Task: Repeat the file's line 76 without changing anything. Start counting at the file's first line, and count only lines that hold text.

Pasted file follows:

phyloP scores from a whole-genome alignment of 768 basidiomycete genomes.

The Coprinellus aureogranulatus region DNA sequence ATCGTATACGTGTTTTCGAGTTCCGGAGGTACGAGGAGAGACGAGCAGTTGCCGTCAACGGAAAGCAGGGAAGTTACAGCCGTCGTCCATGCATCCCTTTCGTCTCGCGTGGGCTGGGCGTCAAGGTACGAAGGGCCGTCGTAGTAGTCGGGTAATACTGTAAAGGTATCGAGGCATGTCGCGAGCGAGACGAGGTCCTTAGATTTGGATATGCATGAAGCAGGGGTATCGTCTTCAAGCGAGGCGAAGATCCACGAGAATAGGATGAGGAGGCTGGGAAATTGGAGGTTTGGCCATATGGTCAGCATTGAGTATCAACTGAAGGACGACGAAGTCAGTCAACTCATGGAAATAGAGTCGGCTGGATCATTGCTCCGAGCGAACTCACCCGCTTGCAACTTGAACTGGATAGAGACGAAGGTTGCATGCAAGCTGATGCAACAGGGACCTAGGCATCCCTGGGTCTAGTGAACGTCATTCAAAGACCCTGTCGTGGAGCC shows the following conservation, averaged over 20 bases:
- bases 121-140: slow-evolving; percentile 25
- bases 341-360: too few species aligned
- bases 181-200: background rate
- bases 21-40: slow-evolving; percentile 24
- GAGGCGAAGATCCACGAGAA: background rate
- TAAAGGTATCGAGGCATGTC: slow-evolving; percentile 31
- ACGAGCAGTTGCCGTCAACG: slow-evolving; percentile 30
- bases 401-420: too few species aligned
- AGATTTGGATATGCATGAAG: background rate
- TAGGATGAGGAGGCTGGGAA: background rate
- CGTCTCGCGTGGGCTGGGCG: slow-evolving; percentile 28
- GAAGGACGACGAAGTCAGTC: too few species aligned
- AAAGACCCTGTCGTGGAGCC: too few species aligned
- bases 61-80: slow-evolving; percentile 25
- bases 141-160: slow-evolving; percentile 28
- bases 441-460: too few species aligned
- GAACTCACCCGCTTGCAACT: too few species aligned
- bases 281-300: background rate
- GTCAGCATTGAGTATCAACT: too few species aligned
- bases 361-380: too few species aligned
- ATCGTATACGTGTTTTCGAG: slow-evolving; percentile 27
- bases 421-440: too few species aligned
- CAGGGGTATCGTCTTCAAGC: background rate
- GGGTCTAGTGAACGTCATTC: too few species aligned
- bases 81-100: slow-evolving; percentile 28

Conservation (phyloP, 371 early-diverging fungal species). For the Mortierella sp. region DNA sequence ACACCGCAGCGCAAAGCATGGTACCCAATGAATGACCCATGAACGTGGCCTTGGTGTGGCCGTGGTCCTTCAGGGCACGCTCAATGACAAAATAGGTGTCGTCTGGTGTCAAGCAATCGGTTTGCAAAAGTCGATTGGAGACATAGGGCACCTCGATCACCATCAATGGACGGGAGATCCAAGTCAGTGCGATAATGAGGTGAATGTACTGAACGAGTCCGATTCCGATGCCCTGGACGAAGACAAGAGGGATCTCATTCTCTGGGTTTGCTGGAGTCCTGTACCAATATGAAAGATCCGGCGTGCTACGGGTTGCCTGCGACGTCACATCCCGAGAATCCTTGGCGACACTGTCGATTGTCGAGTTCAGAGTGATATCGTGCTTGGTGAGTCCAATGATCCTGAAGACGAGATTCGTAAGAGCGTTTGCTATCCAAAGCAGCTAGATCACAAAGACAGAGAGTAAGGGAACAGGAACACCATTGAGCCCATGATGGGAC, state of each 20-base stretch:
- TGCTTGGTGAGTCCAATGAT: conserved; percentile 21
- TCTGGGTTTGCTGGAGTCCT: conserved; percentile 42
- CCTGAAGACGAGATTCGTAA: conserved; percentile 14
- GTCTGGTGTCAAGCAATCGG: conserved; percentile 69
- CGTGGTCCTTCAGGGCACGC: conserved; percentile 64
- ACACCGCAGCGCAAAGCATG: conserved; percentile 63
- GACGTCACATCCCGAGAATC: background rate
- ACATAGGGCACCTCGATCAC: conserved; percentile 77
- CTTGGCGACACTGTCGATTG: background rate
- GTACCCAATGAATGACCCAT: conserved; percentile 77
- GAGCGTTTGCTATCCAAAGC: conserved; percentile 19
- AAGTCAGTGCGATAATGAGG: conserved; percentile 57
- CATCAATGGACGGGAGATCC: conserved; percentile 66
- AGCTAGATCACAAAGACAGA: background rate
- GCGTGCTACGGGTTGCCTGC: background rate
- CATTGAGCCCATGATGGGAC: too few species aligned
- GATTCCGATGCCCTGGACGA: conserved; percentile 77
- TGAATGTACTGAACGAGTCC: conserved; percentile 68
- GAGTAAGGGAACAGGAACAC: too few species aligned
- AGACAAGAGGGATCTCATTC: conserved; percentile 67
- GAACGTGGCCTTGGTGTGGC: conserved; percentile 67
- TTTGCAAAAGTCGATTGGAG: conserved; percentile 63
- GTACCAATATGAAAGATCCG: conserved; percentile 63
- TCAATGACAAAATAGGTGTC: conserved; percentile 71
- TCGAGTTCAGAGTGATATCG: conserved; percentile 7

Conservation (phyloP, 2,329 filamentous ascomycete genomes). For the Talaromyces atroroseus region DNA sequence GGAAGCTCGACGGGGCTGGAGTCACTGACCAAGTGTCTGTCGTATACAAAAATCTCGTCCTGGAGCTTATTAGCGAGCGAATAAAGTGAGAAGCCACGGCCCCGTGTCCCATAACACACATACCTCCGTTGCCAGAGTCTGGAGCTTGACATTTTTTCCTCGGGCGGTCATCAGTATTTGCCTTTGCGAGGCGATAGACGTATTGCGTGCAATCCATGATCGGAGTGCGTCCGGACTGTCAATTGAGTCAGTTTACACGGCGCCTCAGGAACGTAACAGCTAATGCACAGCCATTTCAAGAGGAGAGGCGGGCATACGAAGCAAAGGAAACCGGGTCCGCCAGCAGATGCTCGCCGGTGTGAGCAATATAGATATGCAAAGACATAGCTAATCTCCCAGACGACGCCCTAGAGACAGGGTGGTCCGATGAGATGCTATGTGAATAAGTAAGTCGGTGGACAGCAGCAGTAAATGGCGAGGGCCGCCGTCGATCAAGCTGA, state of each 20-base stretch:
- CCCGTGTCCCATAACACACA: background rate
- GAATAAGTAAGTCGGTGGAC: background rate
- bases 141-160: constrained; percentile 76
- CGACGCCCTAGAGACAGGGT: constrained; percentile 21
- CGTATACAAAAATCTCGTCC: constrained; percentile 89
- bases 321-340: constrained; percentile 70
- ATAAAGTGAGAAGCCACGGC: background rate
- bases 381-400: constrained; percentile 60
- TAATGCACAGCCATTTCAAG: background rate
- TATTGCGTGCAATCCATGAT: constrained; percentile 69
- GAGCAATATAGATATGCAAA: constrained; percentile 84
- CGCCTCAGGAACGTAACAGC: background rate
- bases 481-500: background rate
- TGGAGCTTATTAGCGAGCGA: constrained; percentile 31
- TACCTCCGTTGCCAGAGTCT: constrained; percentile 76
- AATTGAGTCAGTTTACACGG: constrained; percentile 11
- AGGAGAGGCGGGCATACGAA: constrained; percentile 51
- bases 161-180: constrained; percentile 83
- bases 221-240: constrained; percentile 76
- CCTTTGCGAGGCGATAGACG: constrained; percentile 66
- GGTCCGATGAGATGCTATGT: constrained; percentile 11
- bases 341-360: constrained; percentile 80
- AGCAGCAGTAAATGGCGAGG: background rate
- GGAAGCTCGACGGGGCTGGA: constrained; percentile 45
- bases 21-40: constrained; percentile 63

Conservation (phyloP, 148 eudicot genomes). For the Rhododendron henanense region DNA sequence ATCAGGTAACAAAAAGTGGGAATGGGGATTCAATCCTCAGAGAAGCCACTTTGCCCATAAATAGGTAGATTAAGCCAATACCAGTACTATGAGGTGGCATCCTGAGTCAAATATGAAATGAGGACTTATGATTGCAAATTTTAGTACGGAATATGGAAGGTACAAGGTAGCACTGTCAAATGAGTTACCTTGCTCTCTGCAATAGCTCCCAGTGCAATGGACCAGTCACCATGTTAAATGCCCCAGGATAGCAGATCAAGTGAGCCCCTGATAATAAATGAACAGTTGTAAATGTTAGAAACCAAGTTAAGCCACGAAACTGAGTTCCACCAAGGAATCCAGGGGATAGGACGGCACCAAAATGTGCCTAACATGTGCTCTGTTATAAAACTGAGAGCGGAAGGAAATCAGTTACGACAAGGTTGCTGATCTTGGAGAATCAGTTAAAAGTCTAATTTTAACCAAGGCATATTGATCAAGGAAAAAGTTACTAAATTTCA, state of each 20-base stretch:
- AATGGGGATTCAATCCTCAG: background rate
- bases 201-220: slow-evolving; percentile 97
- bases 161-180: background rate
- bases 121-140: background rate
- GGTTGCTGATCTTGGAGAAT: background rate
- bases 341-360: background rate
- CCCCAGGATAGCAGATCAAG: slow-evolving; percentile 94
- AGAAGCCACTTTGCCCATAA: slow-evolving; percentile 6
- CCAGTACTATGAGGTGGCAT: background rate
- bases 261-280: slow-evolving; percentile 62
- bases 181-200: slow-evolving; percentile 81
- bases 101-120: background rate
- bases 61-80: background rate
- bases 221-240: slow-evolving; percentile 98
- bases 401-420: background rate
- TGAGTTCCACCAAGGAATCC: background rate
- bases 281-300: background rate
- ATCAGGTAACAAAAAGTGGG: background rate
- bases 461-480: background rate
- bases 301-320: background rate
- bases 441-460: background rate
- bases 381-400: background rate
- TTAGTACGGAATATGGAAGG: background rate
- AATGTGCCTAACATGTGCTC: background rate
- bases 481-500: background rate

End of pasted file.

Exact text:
- bases 341-360: constrained; percentile 80